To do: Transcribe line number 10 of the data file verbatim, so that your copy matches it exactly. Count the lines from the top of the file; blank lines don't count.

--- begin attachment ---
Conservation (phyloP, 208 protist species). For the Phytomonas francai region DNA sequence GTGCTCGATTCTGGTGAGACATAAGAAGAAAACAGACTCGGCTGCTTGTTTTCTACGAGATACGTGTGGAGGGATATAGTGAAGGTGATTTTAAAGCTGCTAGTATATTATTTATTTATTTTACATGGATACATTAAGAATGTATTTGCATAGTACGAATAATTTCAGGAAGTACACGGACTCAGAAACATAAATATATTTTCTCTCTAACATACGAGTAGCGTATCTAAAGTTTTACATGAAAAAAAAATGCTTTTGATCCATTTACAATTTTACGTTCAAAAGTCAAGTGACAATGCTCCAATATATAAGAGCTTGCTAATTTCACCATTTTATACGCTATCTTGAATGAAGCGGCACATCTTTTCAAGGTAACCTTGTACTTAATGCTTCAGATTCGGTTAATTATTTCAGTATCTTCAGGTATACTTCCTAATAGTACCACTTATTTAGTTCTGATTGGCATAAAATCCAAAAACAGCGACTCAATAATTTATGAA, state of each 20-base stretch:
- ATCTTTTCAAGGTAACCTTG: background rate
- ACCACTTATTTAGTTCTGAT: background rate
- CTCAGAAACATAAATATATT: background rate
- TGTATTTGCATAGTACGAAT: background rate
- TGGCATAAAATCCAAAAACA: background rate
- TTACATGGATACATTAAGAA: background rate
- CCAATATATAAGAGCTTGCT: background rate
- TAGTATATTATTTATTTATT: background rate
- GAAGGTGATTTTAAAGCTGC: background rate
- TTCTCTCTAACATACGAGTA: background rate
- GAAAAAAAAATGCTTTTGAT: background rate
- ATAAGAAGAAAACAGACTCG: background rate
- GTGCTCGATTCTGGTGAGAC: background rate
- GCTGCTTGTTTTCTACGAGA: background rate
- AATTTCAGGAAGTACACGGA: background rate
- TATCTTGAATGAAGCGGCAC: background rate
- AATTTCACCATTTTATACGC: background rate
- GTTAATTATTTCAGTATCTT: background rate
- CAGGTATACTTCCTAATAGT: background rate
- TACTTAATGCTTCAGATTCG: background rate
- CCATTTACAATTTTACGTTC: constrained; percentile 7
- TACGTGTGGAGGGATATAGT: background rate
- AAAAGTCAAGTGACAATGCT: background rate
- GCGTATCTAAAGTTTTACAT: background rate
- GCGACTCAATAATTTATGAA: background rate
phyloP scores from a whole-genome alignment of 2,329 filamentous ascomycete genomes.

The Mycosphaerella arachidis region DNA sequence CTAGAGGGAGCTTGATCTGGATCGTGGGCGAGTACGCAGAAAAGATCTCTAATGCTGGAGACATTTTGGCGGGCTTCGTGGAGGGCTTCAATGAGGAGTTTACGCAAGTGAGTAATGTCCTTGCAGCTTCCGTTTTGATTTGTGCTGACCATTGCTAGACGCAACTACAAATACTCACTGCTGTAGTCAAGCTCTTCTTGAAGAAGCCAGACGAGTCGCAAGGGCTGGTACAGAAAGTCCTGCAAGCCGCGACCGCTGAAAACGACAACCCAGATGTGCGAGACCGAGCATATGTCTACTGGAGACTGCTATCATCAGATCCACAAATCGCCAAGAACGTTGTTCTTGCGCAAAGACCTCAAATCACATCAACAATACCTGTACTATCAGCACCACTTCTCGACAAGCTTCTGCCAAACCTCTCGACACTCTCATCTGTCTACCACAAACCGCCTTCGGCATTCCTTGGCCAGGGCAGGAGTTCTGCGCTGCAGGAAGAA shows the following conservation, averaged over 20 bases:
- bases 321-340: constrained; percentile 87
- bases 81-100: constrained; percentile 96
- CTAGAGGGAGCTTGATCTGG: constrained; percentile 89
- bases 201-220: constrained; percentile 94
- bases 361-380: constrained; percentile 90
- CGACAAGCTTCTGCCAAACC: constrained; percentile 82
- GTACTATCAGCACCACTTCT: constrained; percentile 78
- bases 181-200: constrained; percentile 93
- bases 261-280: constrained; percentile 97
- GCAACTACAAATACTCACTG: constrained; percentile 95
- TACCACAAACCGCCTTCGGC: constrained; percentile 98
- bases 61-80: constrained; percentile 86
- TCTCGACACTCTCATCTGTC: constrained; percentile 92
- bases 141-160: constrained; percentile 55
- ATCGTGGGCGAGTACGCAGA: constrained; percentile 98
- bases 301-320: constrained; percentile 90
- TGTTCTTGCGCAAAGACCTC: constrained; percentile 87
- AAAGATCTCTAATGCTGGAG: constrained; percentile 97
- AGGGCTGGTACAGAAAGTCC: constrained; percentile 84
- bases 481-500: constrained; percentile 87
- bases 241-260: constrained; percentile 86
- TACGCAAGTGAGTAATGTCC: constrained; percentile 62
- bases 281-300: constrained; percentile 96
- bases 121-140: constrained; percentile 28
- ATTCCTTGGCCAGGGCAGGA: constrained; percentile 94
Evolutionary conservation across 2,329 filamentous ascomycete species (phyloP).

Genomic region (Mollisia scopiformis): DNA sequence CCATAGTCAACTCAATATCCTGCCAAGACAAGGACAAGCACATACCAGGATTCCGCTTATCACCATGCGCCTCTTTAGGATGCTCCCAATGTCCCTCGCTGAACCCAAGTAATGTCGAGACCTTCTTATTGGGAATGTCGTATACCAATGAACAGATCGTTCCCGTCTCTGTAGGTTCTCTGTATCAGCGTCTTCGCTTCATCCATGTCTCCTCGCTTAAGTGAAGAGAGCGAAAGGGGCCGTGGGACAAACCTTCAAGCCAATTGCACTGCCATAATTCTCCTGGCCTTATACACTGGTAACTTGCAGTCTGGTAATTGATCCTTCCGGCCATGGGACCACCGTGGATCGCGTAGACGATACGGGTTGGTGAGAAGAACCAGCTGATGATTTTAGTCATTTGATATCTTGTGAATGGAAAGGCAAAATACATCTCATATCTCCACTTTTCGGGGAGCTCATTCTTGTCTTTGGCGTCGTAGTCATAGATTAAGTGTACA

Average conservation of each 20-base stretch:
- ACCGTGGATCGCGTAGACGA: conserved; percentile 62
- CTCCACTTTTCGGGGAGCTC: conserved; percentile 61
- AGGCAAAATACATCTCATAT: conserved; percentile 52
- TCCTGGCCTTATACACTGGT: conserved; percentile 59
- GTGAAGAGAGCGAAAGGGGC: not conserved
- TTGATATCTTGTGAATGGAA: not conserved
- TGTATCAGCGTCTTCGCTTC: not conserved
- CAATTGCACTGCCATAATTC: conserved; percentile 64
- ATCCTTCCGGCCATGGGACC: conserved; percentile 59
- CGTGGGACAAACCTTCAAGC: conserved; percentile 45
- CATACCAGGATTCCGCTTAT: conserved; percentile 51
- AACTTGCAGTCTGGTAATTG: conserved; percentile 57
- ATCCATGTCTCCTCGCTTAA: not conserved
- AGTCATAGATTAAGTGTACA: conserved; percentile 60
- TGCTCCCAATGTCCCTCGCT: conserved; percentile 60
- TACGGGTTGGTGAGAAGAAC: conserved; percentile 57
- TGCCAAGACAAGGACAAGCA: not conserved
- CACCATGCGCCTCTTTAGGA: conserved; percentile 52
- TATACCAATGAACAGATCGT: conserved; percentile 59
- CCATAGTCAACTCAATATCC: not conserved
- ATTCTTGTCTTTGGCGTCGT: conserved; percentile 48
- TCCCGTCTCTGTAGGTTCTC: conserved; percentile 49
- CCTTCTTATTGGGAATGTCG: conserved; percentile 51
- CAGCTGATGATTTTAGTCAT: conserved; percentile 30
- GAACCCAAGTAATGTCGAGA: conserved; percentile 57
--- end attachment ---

- GAAGGTGATTTTAAAGCTGC: background rate